The right way of investing in silicon

The average trader typically should invest in stocks and options related to companies making products that use silicon, such as semiconductors, computer chips, and smartphones. Additionally, they may also invest in ETFs or mutual funds that include technology stocks with silicon exposure as part of their portfolio.

Some traders may look to invest in individual companies focused on producing silicon products such as Intel, Applied Materials, ASML Holding NV, and Lam Research Corporation. But the spread on this is obviously less, so there is more risk involved.

The amount a trader typically invests in silicon stocks and options depends on their individual investment strategy, risk tolerance, and financial goals.

Generally, traders tend to invest a few hundred dollars to a few thousand dollars into silicon stocks and options, depending on their objectives. Some traders may invest more or less, depending on their preferences.

Because of the widespread variety of investments, but mainly ETFs and mutual funds, the average trader should view their investment in this raw material as a long-term strategy.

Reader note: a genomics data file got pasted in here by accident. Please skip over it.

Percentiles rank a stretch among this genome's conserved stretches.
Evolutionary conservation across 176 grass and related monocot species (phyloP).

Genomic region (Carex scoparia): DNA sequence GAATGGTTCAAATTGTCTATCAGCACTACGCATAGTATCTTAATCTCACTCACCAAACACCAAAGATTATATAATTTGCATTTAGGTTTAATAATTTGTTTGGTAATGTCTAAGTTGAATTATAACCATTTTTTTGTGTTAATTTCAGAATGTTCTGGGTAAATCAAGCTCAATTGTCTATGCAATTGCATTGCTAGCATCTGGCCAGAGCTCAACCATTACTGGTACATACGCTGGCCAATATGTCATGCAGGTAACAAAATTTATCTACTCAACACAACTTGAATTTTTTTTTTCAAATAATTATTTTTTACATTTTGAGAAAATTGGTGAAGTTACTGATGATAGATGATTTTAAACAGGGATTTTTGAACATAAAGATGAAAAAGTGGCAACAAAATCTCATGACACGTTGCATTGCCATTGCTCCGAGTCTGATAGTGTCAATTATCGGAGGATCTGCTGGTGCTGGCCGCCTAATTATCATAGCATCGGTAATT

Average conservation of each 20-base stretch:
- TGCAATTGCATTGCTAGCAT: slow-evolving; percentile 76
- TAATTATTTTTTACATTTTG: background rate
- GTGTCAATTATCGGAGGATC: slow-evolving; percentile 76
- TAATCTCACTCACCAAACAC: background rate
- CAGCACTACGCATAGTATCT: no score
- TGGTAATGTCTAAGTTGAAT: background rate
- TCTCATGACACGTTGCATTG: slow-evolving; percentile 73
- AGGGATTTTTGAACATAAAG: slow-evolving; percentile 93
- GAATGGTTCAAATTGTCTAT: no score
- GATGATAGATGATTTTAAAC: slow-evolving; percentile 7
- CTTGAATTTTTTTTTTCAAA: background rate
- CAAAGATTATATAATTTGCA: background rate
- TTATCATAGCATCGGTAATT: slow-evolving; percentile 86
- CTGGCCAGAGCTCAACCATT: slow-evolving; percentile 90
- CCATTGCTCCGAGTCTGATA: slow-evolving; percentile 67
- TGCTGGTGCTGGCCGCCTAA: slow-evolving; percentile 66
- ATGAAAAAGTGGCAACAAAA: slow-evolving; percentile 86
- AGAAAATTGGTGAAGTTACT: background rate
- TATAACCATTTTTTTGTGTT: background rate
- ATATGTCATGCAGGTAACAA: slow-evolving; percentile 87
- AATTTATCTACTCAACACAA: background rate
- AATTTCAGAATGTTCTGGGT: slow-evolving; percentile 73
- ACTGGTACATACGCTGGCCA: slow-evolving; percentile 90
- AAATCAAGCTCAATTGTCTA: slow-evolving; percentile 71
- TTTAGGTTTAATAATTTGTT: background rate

Of course, short-term trading on silicon is a possibility, but if we look in the historical price trend, we can see that volatility is low and the gains on short term are perhaps not worth the costs.

Historical insights

The average historical trend price for silicon is generally on an upward slope.

In the early 2000s, silicon prices averaged around $20 per pound and by 2019 had increased to between $15 to $20 per kilogram.

This steady increase in price is due in large part to increased demand from technology companies as they increase their production of consumer electronics and other products which require silicon components.

We do see the future hold the same trend, due to the abundance of silicon in the world and the increase in research of the use of silicon in our products.

Is silicon a good investment for trading?

Silicon can be a good investment for average traders, as it is an increasingly important resource for manufacturers, and the demand for it is only expected to rise in the future.

Physical silicon however is an industrial-grade material that requires complex machinery and in-depth knowledge of markets to speculate on. It is not suitable for beginners or those without extensive knowledge of the stock market.

Silicon derivative investments are typically designed for very advanced traders with considerable risk tolerance, and the risks associated with these investments may not be suitable for average traders.

It is recommended that most average traders invest in broad, low-risk assets such as mutual funds. However, with due knowledge and research, silicon stocks and options may yield the average trader a higher return on their investment in a shorter amount of time.

Like all investments, however, the risks should be considered: prices can be volatile, so timing and understanding the fundamentals of the market are important. Of course, a sensible diversification strategy should also be employed when investing in anything.